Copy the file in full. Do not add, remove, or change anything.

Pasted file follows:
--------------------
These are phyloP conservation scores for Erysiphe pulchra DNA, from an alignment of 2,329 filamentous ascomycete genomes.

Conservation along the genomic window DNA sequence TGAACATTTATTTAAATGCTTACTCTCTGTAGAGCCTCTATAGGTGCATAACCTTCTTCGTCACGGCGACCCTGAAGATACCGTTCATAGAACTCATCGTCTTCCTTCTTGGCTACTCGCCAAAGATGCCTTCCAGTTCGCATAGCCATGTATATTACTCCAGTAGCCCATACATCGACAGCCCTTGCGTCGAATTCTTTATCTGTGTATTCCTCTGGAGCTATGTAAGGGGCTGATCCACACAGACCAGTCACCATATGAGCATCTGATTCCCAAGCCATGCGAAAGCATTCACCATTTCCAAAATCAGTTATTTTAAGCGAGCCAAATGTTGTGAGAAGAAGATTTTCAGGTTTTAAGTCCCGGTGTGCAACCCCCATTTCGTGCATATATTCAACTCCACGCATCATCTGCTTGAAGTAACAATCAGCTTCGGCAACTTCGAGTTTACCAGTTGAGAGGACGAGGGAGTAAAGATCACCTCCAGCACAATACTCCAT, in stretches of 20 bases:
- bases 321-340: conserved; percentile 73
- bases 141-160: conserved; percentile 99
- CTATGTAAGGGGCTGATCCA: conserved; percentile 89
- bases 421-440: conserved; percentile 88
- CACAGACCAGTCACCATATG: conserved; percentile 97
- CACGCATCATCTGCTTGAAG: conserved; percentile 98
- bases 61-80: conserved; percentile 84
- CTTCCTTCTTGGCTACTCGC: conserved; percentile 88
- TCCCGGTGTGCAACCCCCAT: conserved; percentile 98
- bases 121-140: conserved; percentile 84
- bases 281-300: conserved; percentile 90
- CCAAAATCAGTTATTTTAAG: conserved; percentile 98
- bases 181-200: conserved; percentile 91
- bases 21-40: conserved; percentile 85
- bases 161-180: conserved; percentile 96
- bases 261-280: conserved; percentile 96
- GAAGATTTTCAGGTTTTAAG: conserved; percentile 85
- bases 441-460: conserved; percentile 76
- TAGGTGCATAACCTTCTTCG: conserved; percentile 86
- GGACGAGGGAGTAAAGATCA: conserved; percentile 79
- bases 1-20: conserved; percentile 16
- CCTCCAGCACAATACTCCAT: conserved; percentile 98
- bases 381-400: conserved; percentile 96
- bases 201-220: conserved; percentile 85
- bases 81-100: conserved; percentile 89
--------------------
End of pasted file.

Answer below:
These are phyloP conservation scores for Erysiphe pulchra DNA, from an alignment of 2,329 filamentous ascomycete genomes.

Conservation along the genomic window DNA sequence TGAACATTTATTTAAATGCTTACTCTCTGTAGAGCCTCTATAGGTGCATAACCTTCTTCGTCACGGCGACCCTGAAGATACCGTTCATAGAACTCATCGTCTTCCTTCTTGGCTACTCGCCAAAGATGCCTTCCAGTTCGCATAGCCATGTATATTACTCCAGTAGCCCATACATCGACAGCCCTTGCGTCGAATTCTTTATCTGTGTATTCCTCTGGAGCTATGTAAGGGGCTGATCCACACAGACCAGTCACCATATGAGCATCTGATTCCCAAGCCATGCGAAAGCATTCACCATTTCCAAAATCAGTTATTTTAAGCGAGCCAAATGTTGTGAGAAGAAGATTTTCAGGTTTTAAGTCCCGGTGTGCAACCCCCATTTCGTGCATATATTCAACTCCACGCATCATCTGCTTGAAGTAACAATCAGCTTCGGCAACTTCGAGTTTACCAGTTGAGAGGACGAGGGAGTAAAGATCACCTCCAGCACAATACTCCAT, in stretches of 20 bases:
- bases 321-340: conserved; percentile 73
- bases 141-160: conserved; percentile 99
- CTATGTAAGGGGCTGATCCA: conserved; percentile 89
- bases 421-440: conserved; percentile 88
- CACAGACCAGTCACCATATG: conserved; percentile 97
- CACGCATCATCTGCTTGAAG: conserved; percentile 98
- bases 61-80: conserved; percentile 84
- CTTCCTTCTTGGCTACTCGC: conserved; percentile 88
- TCCCGGTGTGCAACCCCCAT: conserved; percentile 98
- bases 121-140: conserved; percentile 84
- bases 281-300: conserved; percentile 90
- CCAAAATCAGTTATTTTAAG: conserved; percentile 98
- bases 181-200: conserved; percentile 91
- bases 21-40: conserved; percentile 85
- bases 161-180: conserved; percentile 96
- bases 261-280: conserved; percentile 96
- GAAGATTTTCAGGTTTTAAG: conserved; percentile 85
- bases 441-460: conserved; percentile 76
- TAGGTGCATAACCTTCTTCG: conserved; percentile 86
- GGACGAGGGAGTAAAGATCA: conserved; percentile 79
- bases 1-20: conserved; percentile 16
- CCTCCAGCACAATACTCCAT: conserved; percentile 98
- bases 381-400: conserved; percentile 96
- bases 201-220: conserved; percentile 85
- bases 81-100: conserved; percentile 89